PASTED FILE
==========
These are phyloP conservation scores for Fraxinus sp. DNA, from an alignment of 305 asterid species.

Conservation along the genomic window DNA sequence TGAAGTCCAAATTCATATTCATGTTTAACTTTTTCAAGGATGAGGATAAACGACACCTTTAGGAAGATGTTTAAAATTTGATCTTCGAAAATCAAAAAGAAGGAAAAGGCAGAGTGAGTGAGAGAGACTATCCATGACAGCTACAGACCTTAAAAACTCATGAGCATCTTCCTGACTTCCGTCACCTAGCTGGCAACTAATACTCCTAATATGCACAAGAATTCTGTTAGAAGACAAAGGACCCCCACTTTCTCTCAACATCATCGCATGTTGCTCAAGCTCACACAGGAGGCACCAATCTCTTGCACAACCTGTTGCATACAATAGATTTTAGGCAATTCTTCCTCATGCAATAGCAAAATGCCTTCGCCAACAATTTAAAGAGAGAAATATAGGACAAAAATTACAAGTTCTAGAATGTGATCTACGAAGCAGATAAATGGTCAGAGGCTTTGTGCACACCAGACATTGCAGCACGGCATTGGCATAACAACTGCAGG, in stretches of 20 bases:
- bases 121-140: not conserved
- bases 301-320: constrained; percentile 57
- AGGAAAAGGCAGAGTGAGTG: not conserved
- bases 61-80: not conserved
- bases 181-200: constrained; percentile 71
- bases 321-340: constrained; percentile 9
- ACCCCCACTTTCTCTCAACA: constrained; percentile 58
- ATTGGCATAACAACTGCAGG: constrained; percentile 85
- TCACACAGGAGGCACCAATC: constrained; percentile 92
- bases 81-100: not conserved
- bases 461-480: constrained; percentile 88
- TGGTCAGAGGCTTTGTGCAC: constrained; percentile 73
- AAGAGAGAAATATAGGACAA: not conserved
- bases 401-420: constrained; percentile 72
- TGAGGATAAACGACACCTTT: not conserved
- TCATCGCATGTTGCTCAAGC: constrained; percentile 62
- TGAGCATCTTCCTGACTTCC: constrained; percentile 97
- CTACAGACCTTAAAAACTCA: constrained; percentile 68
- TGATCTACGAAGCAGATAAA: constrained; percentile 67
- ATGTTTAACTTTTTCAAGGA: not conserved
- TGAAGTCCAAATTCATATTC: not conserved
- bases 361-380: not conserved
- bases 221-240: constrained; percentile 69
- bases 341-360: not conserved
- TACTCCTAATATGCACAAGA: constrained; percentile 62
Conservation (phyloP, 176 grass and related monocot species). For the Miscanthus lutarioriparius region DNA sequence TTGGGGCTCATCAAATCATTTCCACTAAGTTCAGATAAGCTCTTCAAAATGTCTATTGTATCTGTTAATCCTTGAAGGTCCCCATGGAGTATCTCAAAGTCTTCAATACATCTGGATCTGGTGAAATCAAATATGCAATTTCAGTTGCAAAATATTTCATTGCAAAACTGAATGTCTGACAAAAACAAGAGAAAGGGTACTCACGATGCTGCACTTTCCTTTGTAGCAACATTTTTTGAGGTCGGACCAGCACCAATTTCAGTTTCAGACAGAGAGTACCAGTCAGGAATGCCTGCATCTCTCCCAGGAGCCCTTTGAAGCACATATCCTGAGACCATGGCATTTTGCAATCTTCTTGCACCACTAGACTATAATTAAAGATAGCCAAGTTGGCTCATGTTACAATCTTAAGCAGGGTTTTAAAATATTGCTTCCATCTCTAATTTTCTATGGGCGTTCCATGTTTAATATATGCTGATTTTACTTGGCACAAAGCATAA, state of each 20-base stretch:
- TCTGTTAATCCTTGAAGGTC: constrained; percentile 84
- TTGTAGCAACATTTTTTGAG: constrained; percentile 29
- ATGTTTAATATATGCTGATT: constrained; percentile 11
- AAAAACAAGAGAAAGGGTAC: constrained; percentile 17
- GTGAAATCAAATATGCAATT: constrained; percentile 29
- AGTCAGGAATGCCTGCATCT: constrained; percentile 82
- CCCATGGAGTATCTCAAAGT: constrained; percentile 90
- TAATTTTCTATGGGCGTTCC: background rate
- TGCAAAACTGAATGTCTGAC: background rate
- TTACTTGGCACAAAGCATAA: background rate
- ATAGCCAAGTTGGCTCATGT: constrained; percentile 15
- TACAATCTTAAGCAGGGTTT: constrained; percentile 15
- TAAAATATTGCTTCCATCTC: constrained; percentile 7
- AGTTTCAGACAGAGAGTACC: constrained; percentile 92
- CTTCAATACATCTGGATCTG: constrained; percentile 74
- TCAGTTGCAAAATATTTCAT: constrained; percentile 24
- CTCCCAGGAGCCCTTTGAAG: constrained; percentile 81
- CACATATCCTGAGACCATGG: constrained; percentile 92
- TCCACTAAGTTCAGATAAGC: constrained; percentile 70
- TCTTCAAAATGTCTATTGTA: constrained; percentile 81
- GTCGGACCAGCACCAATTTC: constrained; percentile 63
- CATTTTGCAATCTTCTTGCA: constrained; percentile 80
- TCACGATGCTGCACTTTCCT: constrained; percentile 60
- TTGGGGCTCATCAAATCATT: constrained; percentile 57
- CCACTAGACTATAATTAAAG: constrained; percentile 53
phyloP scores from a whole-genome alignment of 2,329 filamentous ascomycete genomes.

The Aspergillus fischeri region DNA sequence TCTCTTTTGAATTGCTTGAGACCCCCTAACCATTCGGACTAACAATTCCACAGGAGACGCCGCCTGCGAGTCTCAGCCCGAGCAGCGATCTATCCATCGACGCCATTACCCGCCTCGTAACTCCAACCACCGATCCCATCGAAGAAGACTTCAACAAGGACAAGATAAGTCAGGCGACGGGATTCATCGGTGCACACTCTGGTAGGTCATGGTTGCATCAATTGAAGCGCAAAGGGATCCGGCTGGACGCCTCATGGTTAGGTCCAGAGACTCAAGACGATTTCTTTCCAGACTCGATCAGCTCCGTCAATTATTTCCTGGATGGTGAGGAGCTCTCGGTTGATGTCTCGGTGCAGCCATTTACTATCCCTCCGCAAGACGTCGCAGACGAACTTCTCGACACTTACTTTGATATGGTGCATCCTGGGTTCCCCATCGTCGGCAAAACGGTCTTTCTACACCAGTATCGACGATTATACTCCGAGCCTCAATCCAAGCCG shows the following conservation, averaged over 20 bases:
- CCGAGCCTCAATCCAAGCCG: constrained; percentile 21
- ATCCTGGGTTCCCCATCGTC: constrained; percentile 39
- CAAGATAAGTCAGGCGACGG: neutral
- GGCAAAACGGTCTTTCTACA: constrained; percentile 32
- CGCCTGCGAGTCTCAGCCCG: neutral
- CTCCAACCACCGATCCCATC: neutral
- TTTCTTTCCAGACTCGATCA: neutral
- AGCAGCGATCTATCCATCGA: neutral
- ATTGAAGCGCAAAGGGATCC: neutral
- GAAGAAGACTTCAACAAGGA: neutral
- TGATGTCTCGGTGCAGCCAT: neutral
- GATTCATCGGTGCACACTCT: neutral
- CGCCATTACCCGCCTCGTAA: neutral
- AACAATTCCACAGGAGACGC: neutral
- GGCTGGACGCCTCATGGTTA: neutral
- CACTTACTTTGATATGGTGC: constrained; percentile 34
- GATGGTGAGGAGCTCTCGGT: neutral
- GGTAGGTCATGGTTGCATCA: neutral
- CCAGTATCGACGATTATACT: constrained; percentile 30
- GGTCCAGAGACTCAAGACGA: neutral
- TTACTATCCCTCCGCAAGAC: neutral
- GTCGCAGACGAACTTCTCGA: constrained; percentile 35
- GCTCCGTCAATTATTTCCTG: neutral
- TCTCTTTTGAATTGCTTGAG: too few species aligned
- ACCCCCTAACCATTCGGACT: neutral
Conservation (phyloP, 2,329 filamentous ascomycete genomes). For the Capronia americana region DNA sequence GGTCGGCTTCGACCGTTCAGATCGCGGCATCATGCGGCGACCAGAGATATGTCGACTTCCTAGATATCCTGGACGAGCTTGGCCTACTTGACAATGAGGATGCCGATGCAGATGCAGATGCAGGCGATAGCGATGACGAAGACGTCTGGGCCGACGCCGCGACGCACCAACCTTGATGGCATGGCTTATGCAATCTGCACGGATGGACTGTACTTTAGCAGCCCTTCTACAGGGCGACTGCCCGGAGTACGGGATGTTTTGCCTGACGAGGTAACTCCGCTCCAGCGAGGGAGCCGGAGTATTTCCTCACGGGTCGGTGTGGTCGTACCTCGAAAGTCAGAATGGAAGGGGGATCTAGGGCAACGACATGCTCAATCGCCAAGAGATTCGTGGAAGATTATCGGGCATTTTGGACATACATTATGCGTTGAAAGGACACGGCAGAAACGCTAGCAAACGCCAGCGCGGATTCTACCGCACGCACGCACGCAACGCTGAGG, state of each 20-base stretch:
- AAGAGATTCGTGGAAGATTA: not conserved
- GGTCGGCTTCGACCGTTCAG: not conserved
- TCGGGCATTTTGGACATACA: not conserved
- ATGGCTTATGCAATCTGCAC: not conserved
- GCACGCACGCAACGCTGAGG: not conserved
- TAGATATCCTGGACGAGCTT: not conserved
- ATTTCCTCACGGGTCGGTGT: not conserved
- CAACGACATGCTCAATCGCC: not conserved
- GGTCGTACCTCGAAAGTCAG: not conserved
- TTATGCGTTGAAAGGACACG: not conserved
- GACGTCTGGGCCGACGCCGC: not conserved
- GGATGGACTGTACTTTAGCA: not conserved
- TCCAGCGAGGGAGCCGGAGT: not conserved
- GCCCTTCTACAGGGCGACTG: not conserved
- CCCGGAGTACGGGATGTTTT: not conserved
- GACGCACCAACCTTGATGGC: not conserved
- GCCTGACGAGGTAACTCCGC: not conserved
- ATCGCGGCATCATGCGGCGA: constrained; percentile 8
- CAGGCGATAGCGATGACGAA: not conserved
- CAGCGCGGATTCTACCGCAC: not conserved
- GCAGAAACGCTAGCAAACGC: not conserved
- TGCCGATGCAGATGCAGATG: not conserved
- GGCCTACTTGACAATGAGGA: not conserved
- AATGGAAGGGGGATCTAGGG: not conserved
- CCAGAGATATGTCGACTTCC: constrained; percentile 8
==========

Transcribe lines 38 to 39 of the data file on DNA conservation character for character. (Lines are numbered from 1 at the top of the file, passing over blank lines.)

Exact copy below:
- TTACTTGGCACAAAGCATAA: background rate
- ATAGCCAAGTTGGCTCATGT: constrained; percentile 15